It seems that today, I remembered that I haven’t seen Cam in two days. When I asked Jeremy about it he said, “She’s been staying at a friend’s house.”
I asked mom about it. She said the same thing.
“But have you heard from her? Has she called . . . why has she been gone so long?”
She gave me a look. “Since when are you so worried about your sister? You’ve been neglecting her ever since you got back.”
The anger that rose in my chest at what she’d said almost exploded in the nastiest string of words I could ever think of, but I bit my tongue instead.
“Is it a crime to worry about my sister,” I retorted, and then slammed the back door, headed for the animal’s shack. She didn’t follow. I was glad she didn’t.
I got the dogs ready for their walk as they bounced excitedly around my legs, temporarily tangling me in a mess of leashes. After I got them sorted out and we’d left, I decided that I would go look for her. But first . . . I had to get something.
There was a skinny tree in front of our house. I tied the dogs’ leashes to it and ran inside. I hadn’t gone in Cam’s room in forever, but I knew that she kept her cell phone under her pillow. (I’ve helped mom play “Tooth Fairy” on several occasions.)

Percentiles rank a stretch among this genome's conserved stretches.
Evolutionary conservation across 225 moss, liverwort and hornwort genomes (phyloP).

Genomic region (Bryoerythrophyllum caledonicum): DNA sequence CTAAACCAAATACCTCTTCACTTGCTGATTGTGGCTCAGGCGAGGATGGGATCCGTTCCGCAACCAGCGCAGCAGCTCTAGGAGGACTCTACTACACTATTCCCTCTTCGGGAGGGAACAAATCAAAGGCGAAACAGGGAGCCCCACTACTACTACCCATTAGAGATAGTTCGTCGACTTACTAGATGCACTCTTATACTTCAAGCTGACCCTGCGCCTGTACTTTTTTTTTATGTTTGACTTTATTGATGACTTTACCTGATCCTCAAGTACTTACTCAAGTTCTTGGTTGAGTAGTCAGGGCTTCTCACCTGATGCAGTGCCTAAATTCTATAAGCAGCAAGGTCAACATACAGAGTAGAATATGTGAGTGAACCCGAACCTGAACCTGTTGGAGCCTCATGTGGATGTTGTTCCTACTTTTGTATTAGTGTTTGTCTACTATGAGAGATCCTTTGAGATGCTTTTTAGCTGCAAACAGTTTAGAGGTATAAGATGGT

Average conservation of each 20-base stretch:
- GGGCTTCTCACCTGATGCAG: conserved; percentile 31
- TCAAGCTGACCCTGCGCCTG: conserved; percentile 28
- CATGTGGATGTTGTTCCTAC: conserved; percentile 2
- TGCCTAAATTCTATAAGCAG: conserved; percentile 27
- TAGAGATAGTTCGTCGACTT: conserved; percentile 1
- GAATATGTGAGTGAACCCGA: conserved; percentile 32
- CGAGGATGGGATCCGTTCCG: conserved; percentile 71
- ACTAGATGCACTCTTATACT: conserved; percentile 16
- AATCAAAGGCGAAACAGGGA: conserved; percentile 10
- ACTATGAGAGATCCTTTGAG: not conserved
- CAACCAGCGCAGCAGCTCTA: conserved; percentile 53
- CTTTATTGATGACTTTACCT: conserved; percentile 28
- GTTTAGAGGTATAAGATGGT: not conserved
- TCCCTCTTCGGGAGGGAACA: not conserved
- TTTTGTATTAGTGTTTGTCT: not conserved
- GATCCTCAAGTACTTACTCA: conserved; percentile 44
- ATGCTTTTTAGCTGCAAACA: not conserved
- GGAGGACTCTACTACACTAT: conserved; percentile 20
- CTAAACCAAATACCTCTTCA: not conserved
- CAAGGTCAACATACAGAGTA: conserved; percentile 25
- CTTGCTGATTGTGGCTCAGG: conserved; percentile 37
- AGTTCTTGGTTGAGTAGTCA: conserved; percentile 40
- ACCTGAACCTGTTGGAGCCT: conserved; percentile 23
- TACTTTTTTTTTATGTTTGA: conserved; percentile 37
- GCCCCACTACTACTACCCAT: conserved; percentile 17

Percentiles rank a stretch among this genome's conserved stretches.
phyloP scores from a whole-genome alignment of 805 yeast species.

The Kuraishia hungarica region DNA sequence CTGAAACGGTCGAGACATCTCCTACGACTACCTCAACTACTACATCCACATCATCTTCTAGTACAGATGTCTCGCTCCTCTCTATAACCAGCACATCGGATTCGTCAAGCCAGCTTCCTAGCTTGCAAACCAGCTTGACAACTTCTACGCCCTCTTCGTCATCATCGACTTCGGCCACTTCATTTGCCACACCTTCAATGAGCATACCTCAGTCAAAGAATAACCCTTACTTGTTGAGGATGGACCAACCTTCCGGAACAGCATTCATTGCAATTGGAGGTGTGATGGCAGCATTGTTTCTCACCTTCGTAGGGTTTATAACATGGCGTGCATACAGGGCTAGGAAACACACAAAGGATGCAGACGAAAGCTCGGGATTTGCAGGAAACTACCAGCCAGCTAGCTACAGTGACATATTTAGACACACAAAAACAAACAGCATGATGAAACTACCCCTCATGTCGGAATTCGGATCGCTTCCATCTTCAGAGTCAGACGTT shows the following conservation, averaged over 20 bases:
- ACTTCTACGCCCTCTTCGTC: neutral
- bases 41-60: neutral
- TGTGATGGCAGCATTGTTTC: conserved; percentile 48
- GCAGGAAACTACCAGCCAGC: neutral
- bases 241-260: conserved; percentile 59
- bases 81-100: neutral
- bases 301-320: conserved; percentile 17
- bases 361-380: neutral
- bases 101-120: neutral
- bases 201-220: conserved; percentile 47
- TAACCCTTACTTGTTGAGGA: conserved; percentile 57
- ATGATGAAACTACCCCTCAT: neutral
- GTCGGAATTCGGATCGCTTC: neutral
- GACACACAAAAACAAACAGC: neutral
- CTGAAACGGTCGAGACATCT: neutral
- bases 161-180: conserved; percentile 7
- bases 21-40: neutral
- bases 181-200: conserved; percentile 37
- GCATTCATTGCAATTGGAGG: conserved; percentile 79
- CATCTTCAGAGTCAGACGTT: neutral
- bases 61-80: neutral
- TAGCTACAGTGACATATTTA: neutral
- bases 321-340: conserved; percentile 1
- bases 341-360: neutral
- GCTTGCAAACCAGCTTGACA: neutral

So the first thing I went for when I got to her room was her bed. Her cell phone was there. For a second, I couldn’t believe it. My fingers began to shake as I pulled it from under the pillow.
It was hers alright. A palm-fit US CELLULAR. A nice, little silver LG camera phone—a flip-phone.
I got dizzy just looking at it. Why I’d thought that it might still be there, when she wasn’t, I don’t know. She never goes without her phone. I mean never ever. It’s her life, basically.
At that point, I wasn’t sure what to do. So I yelled for Jeremy.
“Jeremy!! Get in here!”
There was the sound of pounding feet, a thud, then harsh breathing.
“Geez, man, don’t give me a heart-attack like that again—“
I turned around, still holding the phone. His face ran pale. “Oh my God.”
He grimaced. “Sorry.” His breathing slowed as he leaned against the doorjamb and rubbed his knee. “Tripped on the stairs, dangit.”
“We have to go. Now.” I stuffed the phone in my pocket and pushed past him. “Something’s wrong.”
“But we can’t—“
“Yes we can. Mom won’t do anything about it. We will.”
I took the stairs down two at a time and bounded out the door for the dogs. By the time I had them untied, Jeremy was beside me.
“We’re getting Eliot and Brad too.” I tossed him my phone. “Call em. Then check Cam’s phone for messages.”
We got to Brad’s house before Eliot. Since it was about halfway between our houses, he said it’d be easier for him to meet us there.
Jeremy was just getting through with telling Brad what had happened when Eliot rode up through the yard on his bike. “Hey, where’s the fire?” All Jeremy had told him over the phone was that we needed him. Soon.
“No fire,” I said. “We think Cam . . . ran away.”
He hopped off his bike and dropped it on the lawn. “Sounds like she is the fire.”
Jeremy glared at him. “Try having your sister run away and your mom not even care.”
“You forget,” Eliot said, his index finger in the air as if he were stating a fact. “I have no siblings. And I live with my grandparents.”
I rolled my eyes. “Come on guys, this is serious.”
Brad stood from where he’d been sitting on the step. “Then what are we waiting around here for?"